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Electronics for dummies - McComb G.

McComb G., Boes E. Electronics for dummies - Wiley publishing, 2005. - 433 p.
ISBN: 0-7645-7660-7
Download (direct link): electronicsfordummies2005.pdf
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projects behave erratically or unpredictably if you don't build them by using a printed circuit board and solder. You really need to be aware of this fact if you're working with RF (radio frequency) circuits, such as radio receivers and transmitters, digital circuits that use signals that change at a very fast rate (on the order of a couple of million Hertz), and more sensitive timing circuits that rely on exact component values. Solderless breadboards have a tendency to change the characteristics of some components, most notably capacitors and inductors; these variations can change the way a circuit behaves.
If you're building a radio or other circuit that stray capacitance can affect, you may have to forego the step of first building the circuit on a solderless breadboard. You may have better luck with the performance of the circuit by going straight to a solder breadboard or another type of soldering board, which we describe in the section "Prototyping with Pre-Drilled Perf Boards."
Leave space at the corners of the board so that you can drill mounting holes. You use these holes to secure the board inside whatever enclosure your project provides (such as the chassis of a robot). Alternatively, you can secure the board to a frame or within an enclosure by using double-sided foam tape. The tape cushions the board and prevents breakage, and the thickness of the foam prevents the underside of the board from actually touching the chassis.
Solder breadboards have one main disadvantage: They donít use space very efficiently. Unless you cram the components onto the board, the breadboard limits you to building circuits with only two or four integrated circuits and a handful of discrete components. In time, you can figure out how to conserve space and make good use of the real estate on a solder board.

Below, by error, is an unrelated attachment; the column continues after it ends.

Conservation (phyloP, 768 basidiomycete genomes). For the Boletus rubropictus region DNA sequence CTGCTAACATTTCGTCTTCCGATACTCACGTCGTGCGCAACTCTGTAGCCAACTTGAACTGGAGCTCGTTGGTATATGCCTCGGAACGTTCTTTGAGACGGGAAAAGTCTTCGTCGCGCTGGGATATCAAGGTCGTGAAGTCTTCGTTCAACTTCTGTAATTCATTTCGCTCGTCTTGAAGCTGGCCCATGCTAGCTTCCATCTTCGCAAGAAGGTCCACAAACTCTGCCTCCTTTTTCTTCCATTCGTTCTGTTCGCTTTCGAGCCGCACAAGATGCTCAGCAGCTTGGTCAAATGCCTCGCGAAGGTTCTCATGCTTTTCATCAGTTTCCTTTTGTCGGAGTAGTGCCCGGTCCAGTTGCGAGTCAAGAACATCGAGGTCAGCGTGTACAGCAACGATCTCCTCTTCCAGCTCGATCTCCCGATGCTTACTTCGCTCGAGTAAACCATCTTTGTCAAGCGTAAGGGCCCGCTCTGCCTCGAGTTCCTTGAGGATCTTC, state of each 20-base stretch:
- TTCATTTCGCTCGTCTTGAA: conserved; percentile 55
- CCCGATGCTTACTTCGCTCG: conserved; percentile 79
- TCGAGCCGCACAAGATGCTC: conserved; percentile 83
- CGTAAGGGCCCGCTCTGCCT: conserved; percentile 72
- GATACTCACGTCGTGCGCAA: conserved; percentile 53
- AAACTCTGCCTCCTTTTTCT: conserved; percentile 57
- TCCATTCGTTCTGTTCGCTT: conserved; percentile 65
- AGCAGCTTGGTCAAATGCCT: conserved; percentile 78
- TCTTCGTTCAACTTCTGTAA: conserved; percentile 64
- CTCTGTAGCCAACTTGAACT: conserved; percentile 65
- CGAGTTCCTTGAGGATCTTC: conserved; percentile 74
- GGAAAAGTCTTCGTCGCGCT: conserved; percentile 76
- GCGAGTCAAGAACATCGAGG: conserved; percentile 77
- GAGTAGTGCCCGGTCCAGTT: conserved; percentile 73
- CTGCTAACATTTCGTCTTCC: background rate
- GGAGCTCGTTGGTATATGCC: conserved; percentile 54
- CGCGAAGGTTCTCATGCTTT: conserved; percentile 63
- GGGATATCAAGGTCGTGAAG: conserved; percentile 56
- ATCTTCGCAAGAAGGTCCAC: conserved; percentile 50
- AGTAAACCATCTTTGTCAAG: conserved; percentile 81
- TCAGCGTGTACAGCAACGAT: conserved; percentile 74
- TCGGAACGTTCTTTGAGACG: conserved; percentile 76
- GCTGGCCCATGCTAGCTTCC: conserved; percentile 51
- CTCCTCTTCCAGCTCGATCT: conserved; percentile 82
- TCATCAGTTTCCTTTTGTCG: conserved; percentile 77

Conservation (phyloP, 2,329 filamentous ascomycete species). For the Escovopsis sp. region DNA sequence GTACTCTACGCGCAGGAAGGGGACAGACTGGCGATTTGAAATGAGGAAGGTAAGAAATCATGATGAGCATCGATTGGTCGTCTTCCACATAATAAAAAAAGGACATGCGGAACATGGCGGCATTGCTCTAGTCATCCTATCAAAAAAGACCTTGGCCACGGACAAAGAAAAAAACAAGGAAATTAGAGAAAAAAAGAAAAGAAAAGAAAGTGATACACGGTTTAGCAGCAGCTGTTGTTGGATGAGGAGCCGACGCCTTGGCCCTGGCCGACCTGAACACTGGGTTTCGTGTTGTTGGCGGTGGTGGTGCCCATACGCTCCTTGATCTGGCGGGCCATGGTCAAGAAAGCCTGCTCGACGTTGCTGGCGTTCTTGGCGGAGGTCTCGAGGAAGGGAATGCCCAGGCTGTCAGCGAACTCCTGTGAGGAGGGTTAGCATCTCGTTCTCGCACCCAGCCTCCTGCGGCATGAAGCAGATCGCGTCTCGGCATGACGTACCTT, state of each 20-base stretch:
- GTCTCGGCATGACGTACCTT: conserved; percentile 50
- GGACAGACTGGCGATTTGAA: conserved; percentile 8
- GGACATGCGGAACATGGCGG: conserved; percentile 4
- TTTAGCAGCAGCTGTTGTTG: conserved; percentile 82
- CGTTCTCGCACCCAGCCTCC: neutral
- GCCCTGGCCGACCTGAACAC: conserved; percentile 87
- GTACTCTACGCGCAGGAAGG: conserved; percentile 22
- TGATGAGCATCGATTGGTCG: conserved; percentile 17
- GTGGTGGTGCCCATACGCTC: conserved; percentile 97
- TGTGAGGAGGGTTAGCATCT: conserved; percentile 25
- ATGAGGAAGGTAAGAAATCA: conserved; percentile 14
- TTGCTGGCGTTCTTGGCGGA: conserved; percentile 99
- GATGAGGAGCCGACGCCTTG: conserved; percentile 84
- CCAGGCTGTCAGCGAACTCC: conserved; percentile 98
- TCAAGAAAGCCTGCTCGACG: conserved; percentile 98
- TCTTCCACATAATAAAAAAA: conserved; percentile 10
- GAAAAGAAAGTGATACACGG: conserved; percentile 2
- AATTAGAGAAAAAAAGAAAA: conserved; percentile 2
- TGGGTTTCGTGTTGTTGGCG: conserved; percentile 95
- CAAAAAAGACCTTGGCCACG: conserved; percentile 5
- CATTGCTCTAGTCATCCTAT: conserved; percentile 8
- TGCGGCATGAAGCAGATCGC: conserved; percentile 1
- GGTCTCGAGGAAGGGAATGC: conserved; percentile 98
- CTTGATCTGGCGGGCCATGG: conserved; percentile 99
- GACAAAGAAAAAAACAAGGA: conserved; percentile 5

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Chapter 11: Creating Your Own Breadboard Circuit 245
Prototyping with Pre-Drilled Perf Boards
Solder breadboards arenít the only kind of general-purpose circuit board that you can use for your projects. You have another option in a pre-drilled perf board with copper traces for wiring. These boards go by many names, such as a grid board or a universal, general-purpose, or prototyping PC board. Perf boards come in a variety of sizes and styles. Figure 11-6 shows a few perf board styles. All styles are designed for you to use with ICs and other modern-day electronics components, which means the holes are spaced 0.100 inch apart.
You may find perf boards handy when you want a soldered circuit but donít want to go through the much more laborious process of making your own circuit board from scratch. One of the main ways that you use perf boards is to construct circuits by using wire wrapping (see the section ďGetting Wrapped Up in Wire Wrapping,Ē later in this chapter for more about this). If the board has pads and traces on it, and most do, you can solder components directly onto it. But you can use a perf board without any copper pads and traces when you use the wire wrapping method.
Figure 11-6:
A few sample perf boards, ready for you to clean them if necessary and add electronics components.
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246 Part V: A Plethora of Projects
You can choose the style of grid board based on the type of circuit that youíre building. Some grid layouts suit certain applications better than others. Personally, we prefer the plain universal PC board with interleaved busses, as we think they are easier to use. (You donít ride the buss on a circuit board, you solder things to it. A buss in the electronics world is just a common connection point.) You tie components together on the universal PC board, using three- (or more) point contacts.
A buss runs throughout the circuit board so that you can easily attach components to it. Many perf boards have at least two busses, one for power and one for ground. The busses run up and down the board, as you can see in Figure 11-7. This layout works ideally for circuits that use many integrated circuits. Alternating the busses for the power supply and ground also helps to reduce undesirable inductive and capacitive effects.
You use the perf board just as you use a solder breadboard. After cleaning the board so that the copper pads and traces are bright and shiny, plug the components into the board and solder them into place. Use insulated wire to connect components that arenít adjacent to one another.
Figure 11-7:
Several busses run up and down this perf board.
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Chapter 11: Creating Your Own Breadboard Circuit 247
Making circuit boards with plug-'n'-play ICs
You may want to consider this idea when you build circuit boards that include integrated circuits: Instead of soldering the IC directly onto the board, use an IC socket. You solder the socket onto the board, and then, when you're done soldering, you plug in the IC and hit the switch.
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